A Life Remake

Note: I did not think to take pictures while in this process, because I did not realize at the time that this was going to turn into a post, so the images below are comparative ones I found online.


Yesterday I did something that I feel like is a sort of metaphor for my life.

You see, I was cleaning out my closet and found a dress I haven’t worn in years. Not since I left, actually. And looking at it, I knew there was no way I’d ever wear it again. It was a frumpy 1980s floral thrift store type dress. It fell to my ankles, it had foofy sleeves and shoulder pads and a ruffly neckline and odd darts at the waist.
It looked something like this:
 

Looking at that dress, I saw my life as it was before. The yards of clothing, the old fashioned styles. There was more, though. The dress had buttons that ended at the knee, and it was open in the front below that point. As I looked at the dress, I noticed that I had sewed the opening closed all the way down to the bottom, so as to keep from showing my calves. And there was pride in that dress, too. Pride at being different, pride at being old fashioned and modest, and pride at being better than others because of it. That dress? That was me.

Last night, I ripped out the stitches I had placed below the row of buttons in an effort to ensure my modesty. I tore out the shoulder pads. I cut out the sleeves and the ruffly neckline. I let out the strange darts at the waist, and cut two feet off the bottom of the dress. I redid the hem and finished the armholes and fashioned spaghetti straps. I lowered the neckline in the back and refinished the neckline in the front, lower and without the stupid ruffle. The result looks something like this:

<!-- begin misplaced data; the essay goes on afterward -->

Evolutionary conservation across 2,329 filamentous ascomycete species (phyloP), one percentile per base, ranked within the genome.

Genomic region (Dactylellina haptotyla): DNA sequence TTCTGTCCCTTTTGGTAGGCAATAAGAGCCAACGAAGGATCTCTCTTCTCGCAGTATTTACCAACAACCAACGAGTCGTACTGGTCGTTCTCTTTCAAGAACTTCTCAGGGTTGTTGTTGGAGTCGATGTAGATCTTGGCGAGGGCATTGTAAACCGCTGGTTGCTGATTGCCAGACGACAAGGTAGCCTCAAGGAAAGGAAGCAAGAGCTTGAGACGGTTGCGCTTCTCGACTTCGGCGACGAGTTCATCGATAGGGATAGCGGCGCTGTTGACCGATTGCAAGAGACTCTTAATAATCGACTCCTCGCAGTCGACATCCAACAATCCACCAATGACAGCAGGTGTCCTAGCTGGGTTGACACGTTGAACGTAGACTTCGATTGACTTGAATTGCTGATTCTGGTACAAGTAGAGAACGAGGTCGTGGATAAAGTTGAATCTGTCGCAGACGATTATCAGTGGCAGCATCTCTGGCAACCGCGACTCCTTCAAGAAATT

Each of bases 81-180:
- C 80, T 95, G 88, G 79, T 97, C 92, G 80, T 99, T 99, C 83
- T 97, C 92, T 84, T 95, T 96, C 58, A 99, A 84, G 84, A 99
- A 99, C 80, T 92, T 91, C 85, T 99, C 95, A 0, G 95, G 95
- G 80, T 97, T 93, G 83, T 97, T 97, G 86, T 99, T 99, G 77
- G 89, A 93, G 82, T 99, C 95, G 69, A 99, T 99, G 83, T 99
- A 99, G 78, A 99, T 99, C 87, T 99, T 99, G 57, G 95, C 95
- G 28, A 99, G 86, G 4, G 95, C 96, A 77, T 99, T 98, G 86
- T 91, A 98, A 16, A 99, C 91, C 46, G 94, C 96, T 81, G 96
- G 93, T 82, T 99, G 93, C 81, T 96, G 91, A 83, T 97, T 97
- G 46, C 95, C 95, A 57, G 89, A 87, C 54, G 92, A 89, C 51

This is my life today. Light, free, open, unafraid. And yet, just as this dress is still technically the same dress it was before, made of the same material, I am still the same person, at my core. But I have cut so much out, undone so much stitching, and refashioned so many things that the result is almost unrecognizable. Just like I remade this dress, even so I have remade my life.

About Libby Anne

Libby Anne grew up in a large evangelical homeschool family highly involved in the Christian Right. College turned her world upside down, and she is today an atheist, a feminist, and a progressive. She blogs about leaving religion, her experience with the Christian Patriarchy and Quiverfull movements, the detrimental effects of the "purity culture," the contradictions of conservative politics, and the importance of feminism.

  • http://www.blogger.com/profile/15172112981244682382 shadowspring

    hee hee That must have been one fun sewing project! =D

  • http://thewordsonwhat.wordpress.com/ Rob F

    While reading the Joyce book, I saw the following passage (p. 79-80, about 3/4 of the way throught the chapter about the Pearls) (my emphasis):"[The Pearls] require wives to dress and behave modestly among men to whom they do not belong, lest the sight of their bodies tempt men into 'sight' or 'thought' adultery…The lack of men's responsibility or culpability for their own actions and the acceptance of male 'urges' as irresistable forces of nature is the understructure of Christian modesty movements and their secular counterparts: seeing women's bodies as almost supernaturally perverse and corrupting…."The modesty movement is about controlling women (through feelings of guilt and shame, for example). And the not seeing men as responsible for their own actions is demeaning to them, and part of the reason why patriarchy hurts everyone and why feminism is good for everybody.

  • http://www.blogger.com/profile/15528465833214550644 Katy-Anne

    Maybe I should send you some of my stuff to "remake" for me. LOL.

  • Anonymous

    Love this! I don't have any of my old stuff to make over, but it is such a perfect picture of the transformation from the old imprisioned life to the new life of freedom! kateri @Dandelion Haven

  • http://www.blogger.com/profile/09779444962182438901 Enigma

    Beautiful! I'm still in the proccess of ripping apart my "dress." Sometimes i wonder if there will still be anything left when its over. I love your analogy of the dress. :)

  • http://mostly-violet.blogspot.com Violet

    Beautiful analogy!


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